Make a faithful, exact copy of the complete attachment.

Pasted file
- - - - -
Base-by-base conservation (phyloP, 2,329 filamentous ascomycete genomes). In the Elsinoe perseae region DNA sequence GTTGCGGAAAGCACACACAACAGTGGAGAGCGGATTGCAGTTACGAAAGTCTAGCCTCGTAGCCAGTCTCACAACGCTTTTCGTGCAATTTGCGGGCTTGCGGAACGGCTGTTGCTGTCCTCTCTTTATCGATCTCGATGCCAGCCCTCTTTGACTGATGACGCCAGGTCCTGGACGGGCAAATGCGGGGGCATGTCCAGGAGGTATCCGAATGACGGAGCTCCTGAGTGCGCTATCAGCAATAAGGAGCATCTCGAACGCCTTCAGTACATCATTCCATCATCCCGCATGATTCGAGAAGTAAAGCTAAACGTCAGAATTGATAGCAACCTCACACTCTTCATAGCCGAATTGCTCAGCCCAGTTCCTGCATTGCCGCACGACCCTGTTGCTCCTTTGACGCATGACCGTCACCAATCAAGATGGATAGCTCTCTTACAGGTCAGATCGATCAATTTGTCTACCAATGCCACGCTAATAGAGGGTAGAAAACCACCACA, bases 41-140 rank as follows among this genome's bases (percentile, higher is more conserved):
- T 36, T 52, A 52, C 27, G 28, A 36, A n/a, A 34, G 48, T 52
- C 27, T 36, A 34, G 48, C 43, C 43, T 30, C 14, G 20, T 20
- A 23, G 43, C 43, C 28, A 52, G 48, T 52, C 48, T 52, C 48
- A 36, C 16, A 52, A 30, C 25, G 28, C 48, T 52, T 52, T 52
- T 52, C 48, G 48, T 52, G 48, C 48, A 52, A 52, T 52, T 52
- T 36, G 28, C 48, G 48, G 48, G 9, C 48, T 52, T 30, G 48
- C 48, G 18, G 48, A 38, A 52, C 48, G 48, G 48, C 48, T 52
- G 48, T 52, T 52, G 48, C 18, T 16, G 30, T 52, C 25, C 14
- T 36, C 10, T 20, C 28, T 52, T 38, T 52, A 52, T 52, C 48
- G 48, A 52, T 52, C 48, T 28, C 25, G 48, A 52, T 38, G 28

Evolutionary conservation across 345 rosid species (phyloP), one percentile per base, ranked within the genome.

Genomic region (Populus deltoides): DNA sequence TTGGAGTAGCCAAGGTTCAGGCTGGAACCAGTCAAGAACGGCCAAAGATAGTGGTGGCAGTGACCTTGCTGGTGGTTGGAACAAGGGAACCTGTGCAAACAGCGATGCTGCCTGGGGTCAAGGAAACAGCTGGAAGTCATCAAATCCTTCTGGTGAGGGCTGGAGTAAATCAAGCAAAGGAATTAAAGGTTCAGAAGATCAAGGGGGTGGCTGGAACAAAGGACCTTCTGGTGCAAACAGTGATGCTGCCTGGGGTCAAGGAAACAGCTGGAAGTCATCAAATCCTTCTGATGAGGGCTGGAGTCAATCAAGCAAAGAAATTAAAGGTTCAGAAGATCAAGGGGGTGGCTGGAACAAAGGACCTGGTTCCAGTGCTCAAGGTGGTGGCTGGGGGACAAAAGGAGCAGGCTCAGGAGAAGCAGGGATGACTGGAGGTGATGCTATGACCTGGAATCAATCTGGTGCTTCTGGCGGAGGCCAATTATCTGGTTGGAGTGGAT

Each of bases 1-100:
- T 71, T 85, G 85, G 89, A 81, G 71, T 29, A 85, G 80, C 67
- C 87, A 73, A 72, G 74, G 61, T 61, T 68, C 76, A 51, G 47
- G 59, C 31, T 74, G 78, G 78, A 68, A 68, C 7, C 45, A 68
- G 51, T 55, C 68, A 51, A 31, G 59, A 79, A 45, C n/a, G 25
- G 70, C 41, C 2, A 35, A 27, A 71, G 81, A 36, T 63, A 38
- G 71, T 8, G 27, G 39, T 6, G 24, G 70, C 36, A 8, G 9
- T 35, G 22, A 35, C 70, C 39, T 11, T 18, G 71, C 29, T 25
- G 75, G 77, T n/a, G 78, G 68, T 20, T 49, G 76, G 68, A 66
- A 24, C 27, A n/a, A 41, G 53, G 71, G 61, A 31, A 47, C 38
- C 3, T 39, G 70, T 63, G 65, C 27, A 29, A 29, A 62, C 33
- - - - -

Base-by-base conservation (phyloP, 2,329 filamentous ascomycete genomes). In the Elsinoe perseae region DNA sequence GTTGCGGAAAGCACACACAACAGTGGAGAGCGGATTGCAGTTACGAAAGTCTAGCCTCGTAGCCAGTCTCACAACGCTTTTCGTGCAATTTGCGGGCTTGCGGAACGGCTGTTGCTGTCCTCTCTTTATCGATCTCGATGCCAGCCCTCTTTGACTGATGACGCCAGGTCCTGGACGGGCAAATGCGGGGGCATGTCCAGGAGGTATCCGAATGACGGAGCTCCTGAGTGCGCTATCAGCAATAAGGAGCATCTCGAACGCCTTCAGTACATCATTCCATCATCCCGCATGATTCGAGAAGTAAAGCTAAACGTCAGAATTGATAGCAACCTCACACTCTTCATAGCCGAATTGCTCAGCCCAGTTCCTGCATTGCCGCACGACCCTGTTGCTCCTTTGACGCATGACCGTCACCAATCAAGATGGATAGCTCTCTTACAGGTCAGATCGATCAATTTGTCTACCAATGCCACGCTAATAGAGGGTAGAAAACCACCACA, bases 41-140 rank as follows among this genome's bases (percentile, higher is more conserved):
- T 36, T 52, A 52, C 27, G 28, A 36, A n/a, A 34, G 48, T 52
- C 27, T 36, A 34, G 48, C 43, C 43, T 30, C 14, G 20, T 20
- A 23, G 43, C 43, C 28, A 52, G 48, T 52, C 48, T 52, C 48
- A 36, C 16, A 52, A 30, C 25, G 28, C 48, T 52, T 52, T 52
- T 52, C 48, G 48, T 52, G 48, C 48, A 52, A 52, T 52, T 52
- T 36, G 28, C 48, G 48, G 48, G 9, C 48, T 52, T 30, G 48
- C 48, G 18, G 48, A 38, A 52, C 48, G 48, G 48, C 48, T 52
- G 48, T 52, T 52, G 48, C 18, T 16, G 30, T 52, C 25, C 14
- T 36, C 10, T 20, C 28, T 52, T 38, T 52, A 52, T 52, C 48
- G 48, A 52, T 52, C 48, T 28, C 25, G 48, A 52, T 38, G 28

Evolutionary conservation across 345 rosid species (phyloP), one percentile per base, ranked within the genome.

Genomic region (Populus deltoides): DNA sequence TTGGAGTAGCCAAGGTTCAGGCTGGAACCAGTCAAGAACGGCCAAAGATAGTGGTGGCAGTGACCTTGCTGGTGGTTGGAACAAGGGAACCTGTGCAAACAGCGATGCTGCCTGGGGTCAAGGAAACAGCTGGAAGTCATCAAATCCTTCTGGTGAGGGCTGGAGTAAATCAAGCAAAGGAATTAAAGGTTCAGAAGATCAAGGGGGTGGCTGGAACAAAGGACCTTCTGGTGCAAACAGTGATGCTGCCTGGGGTCAAGGAAACAGCTGGAAGTCATCAAATCCTTCTGATGAGGGCTGGAGTCAATCAAGCAAAGAAATTAAAGGTTCAGAAGATCAAGGGGGTGGCTGGAACAAAGGACCTGGTTCCAGTGCTCAAGGTGGTGGCTGGGGGACAAAAGGAGCAGGCTCAGGAGAAGCAGGGATGACTGGAGGTGATGCTATGACCTGGAATCAATCTGGTGCTTCTGGCGGAGGCCAATTATCTGGTTGGAGTGGAT

Each of bases 1-100:
- T 71, T 85, G 85, G 89, A 81, G 71, T 29, A 85, G 80, C 67
- C 87, A 73, A 72, G 74, G 61, T 61, T 68, C 76, A 51, G 47
- G 59, C 31, T 74, G 78, G 78, A 68, A 68, C 7, C 45, A 68
- G 51, T 55, C 68, A 51, A 31, G 59, A 79, A 45, C n/a, G 25
- G 70, C 41, C 2, A 35, A 27, A 71, G 81, A 36, T 63, A 38
- G 71, T 8, G 27, G 39, T 6, G 24, G 70, C 36, A 8, G 9
- T 35, G 22, A 35, C 70, C 39, T 11, T 18, G 71, C 29, T 25
- G 75, G 77, T n/a, G 78, G 68, T 20, T 49, G 76, G 68, A 66
- A 24, C 27, A n/a, A 41, G 53, G 71, G 61, A 31, A 47, C 38
- C 3, T 39, G 70, T 63, G 65, C 27, A 29, A 29, A 62, C 33